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Hot Port News from GAC

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Hot Port News from GAC


New Orleans, United States

Miami, United States

Turkish Straits, Turkey


Fernandina/Jacksonville, United States

Pilots issue new safe navigation recommendations
Thursday, August 29, 2019, New Orleans, United States

Based on the most recent surveys, the Crescent River Port Pilots’ Association has issued a new recommendation maximum draft of 47’.

BAR Pilots have advised a new maximum recommended freshwater draft of 46’.

Both recommendations are effective immediately.

For information about operations in the United States, contact GAC North America at usa@gac.com

Port Condition Whiskey set
Thursday, August 29, 2019, Miami, United States

In light of Tropical Storm Dorian, the U.S. Coast Guard Miami Sector set Port Condition Whiskey at 12:00 hours local time yesterday (28 August). This applies for the Miami River, the Port of Miami, Port Everglades, Palm Beach, Ft. Pierce and all other terminals and facilities with the Sector Miami area of responsibility.

Waterfront facilities should remove potential flying debris and hazards from dockside areas and container stacking plans should be implemented.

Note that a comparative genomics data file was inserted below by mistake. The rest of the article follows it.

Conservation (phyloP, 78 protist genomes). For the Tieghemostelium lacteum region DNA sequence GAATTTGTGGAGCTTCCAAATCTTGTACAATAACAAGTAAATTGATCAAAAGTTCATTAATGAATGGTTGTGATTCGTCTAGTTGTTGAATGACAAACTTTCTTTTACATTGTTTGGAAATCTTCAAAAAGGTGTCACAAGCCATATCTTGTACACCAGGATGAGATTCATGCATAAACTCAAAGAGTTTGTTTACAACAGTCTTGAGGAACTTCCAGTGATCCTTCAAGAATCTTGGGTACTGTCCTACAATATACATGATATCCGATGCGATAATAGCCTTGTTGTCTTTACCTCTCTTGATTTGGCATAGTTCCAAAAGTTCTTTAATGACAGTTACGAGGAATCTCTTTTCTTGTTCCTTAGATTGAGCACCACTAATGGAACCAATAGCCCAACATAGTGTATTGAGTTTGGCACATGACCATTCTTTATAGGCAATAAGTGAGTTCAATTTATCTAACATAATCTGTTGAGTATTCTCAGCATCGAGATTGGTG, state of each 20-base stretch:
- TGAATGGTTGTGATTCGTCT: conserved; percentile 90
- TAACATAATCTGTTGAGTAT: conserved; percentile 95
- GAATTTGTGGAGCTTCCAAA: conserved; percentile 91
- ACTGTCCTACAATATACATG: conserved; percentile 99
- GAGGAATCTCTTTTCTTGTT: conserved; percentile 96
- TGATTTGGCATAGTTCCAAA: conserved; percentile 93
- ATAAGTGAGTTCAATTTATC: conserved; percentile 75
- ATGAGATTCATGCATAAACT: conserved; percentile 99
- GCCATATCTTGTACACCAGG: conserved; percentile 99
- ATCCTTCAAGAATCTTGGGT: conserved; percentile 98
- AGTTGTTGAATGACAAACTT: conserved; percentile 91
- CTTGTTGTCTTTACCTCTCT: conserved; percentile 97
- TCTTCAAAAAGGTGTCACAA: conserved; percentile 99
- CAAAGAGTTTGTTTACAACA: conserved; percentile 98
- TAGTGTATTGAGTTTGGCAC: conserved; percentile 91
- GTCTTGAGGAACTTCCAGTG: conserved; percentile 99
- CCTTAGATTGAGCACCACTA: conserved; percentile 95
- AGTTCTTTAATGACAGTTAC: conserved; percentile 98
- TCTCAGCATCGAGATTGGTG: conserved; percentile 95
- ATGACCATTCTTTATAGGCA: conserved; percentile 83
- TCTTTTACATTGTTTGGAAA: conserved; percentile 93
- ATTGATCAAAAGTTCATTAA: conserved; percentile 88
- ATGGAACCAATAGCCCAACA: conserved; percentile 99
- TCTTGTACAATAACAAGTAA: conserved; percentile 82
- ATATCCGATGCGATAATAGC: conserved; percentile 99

All ports in the area should follow Tropical Storm Dorian closely and prepare to set Hurricane Port Condition X-Ray. The Captain of the Port anticipates setting Port Condition X-Ray at 12:00 hours local time today (29 August), depending on the latest National Hurricane Center forecast.

For information about operations in the United States, contact GAC North America at usa@gac.com

Victory Day swimming races
Thursday, August 29, 2019, Turkish Straits, Turkey

Vessel traffic in the Dardanelles will be suspended both ways tomorrow (30 August), due to swimming races being held to commemorate Victory day.

The suspension will be from 05:30 hours local time (starting time of races) until 09:45 hours local time (completion time).

There is no planned suspension in the Bosphorus.

For information about operations in the Turkish Straits, contact GAC Istanbul at turkey@gac.com

Dorian forecast to strengthen into major hurricane
Thursday, August 29, 2019, Bahamas

At 500am AST (0900 UTC), the center of Hurricane Dorian was located near latitude 20.5 North, longitude 66.6 West. Dorian is moving toward the northwest near 13 mph (20 km/h), and this general motion is expected to continue through Friday. A west-northwestward motion is forecast to begin Friday night and continue into the weekend.

On this track, Dorian should move over the Atlantic well east of the southeastern and central Bahamas today and on Friday, and approach the northwestern Bahamas on Saturday.

Maximum sustained winds are near 85 mph (140 km/h) with higher gusts. Strengthening is forecast during the next few days, and Dorian is expected to become a major hurricane on Friday.

Hurricane-force winds extend outward up to 15 miles (30 km) from the center, and tropical-storm-force winds extend outward up to 90 miles (150 km)…

Dorian is expected to produce the following rainfall accumulations this weekend into early next week:
– Central Bahamas: 2-4 inches, isolated 6 inches
– Northwestern Bahamas & coastal sections of southeast United States: 4-8 inches, isolated 12 inches.